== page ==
This morning I went the National Autonomous University of Mexico (UNAM) in the south of the city. It's the biggest in Latin America with over 300,000 students*. In the early 1950s it moved from scattered buildings in the centre of the city to the far southern suburbs occupying a huge swathe of land which used to be a lava bed. The first buildings to spring up are wonderfully modernist, including the central library which is covered in murals by Juan O'Gorman (who built the house for Diego Rivera & Frida Kahlo - see this post). The campus is now a UNESCO World Heritage Site.
Opposite is the Olympic Stadium, built in 1968 and now used by the university. And a mile or so away is a massive, man-made, incredibly austere stone circle, the Espacio Escultorico, which looks like it could host, underneath, the denouement of a 1960s James Bond film. The middle is lava rubble and weeds. Concerts occasionally take place inside it; Jorge Reyes apparently did a few here.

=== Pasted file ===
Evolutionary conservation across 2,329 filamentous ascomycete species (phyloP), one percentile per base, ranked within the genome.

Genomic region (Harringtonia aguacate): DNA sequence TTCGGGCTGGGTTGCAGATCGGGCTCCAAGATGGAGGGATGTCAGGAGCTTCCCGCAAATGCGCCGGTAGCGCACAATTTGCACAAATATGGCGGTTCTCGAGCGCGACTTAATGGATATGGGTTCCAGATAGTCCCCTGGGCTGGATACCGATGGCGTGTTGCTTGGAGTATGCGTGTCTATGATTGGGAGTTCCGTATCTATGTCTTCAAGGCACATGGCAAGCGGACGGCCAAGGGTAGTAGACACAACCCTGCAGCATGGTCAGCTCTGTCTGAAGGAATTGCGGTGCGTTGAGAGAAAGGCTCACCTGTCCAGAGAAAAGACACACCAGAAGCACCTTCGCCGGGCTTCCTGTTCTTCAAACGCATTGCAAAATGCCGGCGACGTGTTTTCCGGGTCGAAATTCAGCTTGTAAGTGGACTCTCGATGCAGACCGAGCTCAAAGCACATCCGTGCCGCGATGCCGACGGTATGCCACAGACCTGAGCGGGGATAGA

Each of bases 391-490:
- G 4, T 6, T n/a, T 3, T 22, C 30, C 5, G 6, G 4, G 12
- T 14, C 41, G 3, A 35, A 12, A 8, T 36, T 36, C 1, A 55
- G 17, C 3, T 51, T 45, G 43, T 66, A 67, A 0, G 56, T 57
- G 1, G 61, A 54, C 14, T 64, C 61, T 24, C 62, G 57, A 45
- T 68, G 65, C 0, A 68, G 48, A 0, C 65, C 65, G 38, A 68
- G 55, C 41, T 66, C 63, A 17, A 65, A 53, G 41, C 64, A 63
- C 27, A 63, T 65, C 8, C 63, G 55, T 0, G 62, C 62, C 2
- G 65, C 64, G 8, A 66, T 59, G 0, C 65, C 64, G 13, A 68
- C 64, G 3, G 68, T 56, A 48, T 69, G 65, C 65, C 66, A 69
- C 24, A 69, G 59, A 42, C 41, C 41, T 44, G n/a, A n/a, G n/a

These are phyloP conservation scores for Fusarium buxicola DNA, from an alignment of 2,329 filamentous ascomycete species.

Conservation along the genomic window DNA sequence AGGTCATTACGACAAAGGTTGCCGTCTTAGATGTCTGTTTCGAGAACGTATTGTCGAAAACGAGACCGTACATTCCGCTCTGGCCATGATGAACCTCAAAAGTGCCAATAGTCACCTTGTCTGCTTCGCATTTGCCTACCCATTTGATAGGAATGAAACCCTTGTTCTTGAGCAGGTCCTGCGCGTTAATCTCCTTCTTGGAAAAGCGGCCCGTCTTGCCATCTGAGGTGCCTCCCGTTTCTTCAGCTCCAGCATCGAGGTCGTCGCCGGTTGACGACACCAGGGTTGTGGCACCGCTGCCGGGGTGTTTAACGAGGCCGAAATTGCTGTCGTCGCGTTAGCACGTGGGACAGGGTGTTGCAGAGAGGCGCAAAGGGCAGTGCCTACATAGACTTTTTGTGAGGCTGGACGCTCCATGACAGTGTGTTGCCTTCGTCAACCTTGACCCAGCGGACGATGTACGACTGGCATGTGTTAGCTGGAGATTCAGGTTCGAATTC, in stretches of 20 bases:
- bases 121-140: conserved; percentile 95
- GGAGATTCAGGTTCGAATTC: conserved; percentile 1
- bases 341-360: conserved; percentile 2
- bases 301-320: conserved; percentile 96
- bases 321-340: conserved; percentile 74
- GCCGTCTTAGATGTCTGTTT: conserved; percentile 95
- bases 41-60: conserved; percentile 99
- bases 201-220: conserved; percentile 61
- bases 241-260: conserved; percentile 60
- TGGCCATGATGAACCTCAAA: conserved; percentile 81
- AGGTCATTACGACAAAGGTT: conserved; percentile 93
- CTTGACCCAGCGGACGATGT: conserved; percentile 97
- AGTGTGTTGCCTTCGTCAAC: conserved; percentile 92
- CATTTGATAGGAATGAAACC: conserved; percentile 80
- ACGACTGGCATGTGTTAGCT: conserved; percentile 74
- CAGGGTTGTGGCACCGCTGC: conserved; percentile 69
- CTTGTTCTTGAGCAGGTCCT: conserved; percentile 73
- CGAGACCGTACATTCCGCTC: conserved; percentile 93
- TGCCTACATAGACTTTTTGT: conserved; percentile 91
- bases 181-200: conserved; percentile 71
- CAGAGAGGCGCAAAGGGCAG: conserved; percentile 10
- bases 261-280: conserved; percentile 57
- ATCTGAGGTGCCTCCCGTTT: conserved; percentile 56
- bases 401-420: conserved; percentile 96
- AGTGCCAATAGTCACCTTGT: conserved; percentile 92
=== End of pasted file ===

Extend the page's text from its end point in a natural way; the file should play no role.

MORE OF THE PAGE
It's a belittling place, and a wonder that all that land hasn't been swallowed up. The city of course has spread around and beyond.
*Some being school-level.